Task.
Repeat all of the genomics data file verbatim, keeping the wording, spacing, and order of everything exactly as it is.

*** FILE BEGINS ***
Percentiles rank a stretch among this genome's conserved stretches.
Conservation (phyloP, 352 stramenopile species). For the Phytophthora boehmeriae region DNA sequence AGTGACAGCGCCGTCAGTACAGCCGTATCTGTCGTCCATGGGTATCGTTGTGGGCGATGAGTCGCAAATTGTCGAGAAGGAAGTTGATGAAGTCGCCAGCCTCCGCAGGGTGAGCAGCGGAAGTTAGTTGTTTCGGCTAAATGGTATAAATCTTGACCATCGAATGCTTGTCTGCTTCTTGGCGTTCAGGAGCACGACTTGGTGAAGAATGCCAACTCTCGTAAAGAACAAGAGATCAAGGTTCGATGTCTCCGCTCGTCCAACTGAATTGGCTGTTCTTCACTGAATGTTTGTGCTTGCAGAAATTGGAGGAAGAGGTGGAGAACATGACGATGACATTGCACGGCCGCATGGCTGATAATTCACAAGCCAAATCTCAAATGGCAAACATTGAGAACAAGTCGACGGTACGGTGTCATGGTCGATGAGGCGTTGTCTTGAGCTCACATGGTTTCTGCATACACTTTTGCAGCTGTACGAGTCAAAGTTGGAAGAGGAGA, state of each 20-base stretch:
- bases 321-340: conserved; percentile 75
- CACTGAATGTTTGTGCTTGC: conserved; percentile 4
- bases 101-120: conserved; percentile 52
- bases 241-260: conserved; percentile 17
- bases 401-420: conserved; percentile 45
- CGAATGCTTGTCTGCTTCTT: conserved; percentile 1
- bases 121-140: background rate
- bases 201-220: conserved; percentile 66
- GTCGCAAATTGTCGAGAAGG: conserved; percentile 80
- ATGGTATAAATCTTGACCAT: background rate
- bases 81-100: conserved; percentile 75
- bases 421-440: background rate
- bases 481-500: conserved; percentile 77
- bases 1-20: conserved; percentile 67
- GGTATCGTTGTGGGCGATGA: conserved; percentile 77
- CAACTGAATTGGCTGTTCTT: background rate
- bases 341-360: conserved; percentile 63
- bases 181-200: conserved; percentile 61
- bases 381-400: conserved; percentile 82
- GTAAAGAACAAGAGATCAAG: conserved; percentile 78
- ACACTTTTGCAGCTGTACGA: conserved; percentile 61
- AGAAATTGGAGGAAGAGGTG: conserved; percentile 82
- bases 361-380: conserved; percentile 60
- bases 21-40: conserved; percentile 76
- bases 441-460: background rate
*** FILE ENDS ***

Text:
Percentiles rank a stretch among this genome's conserved stretches.
Conservation (phyloP, 352 stramenopile species). For the Phytophthora boehmeriae region DNA sequence AGTGACAGCGCCGTCAGTACAGCCGTATCTGTCGTCCATGGGTATCGTTGTGGGCGATGAGTCGCAAATTGTCGAGAAGGAAGTTGATGAAGTCGCCAGCCTCCGCAGGGTGAGCAGCGGAAGTTAGTTGTTTCGGCTAAATGGTATAAATCTTGACCATCGAATGCTTGTCTGCTTCTTGGCGTTCAGGAGCACGACTTGGTGAAGAATGCCAACTCTCGTAAAGAACAAGAGATCAAGGTTCGATGTCTCCGCTCGTCCAACTGAATTGGCTGTTCTTCACTGAATGTTTGTGCTTGCAGAAATTGGAGGAAGAGGTGGAGAACATGACGATGACATTGCACGGCCGCATGGCTGATAATTCACAAGCCAAATCTCAAATGGCAAACATTGAGAACAAGTCGACGGTACGGTGTCATGGTCGATGAGGCGTTGTCTTGAGCTCACATGGTTTCTGCATACACTTTTGCAGCTGTACGAGTCAAAGTTGGAAGAGGAGA, state of each 20-base stretch:
- bases 321-340: conserved; percentile 75
- CACTGAATGTTTGTGCTTGC: conserved; percentile 4
- bases 101-120: conserved; percentile 52
- bases 241-260: conserved; percentile 17
- bases 401-420: conserved; percentile 45
- CGAATGCTTGTCTGCTTCTT: conserved; percentile 1
- bases 121-140: background rate
- bases 201-220: conserved; percentile 66
- GTCGCAAATTGTCGAGAAGG: conserved; percentile 80
- ATGGTATAAATCTTGACCAT: background rate
- bases 81-100: conserved; percentile 75
- bases 421-440: background rate
- bases 481-500: conserved; percentile 77
- bases 1-20: conserved; percentile 67
- GGTATCGTTGTGGGCGATGA: conserved; percentile 77
- CAACTGAATTGGCTGTTCTT: background rate
- bases 341-360: conserved; percentile 63
- bases 181-200: conserved; percentile 61
- bases 381-400: conserved; percentile 82
- GTAAAGAACAAGAGATCAAG: conserved; percentile 78
- ACACTTTTGCAGCTGTACGA: conserved; percentile 61
- AGAAATTGGAGGAAGAGGTG: conserved; percentile 82
- bases 361-380: conserved; percentile 60
- bases 21-40: conserved; percentile 76
- bases 441-460: background rate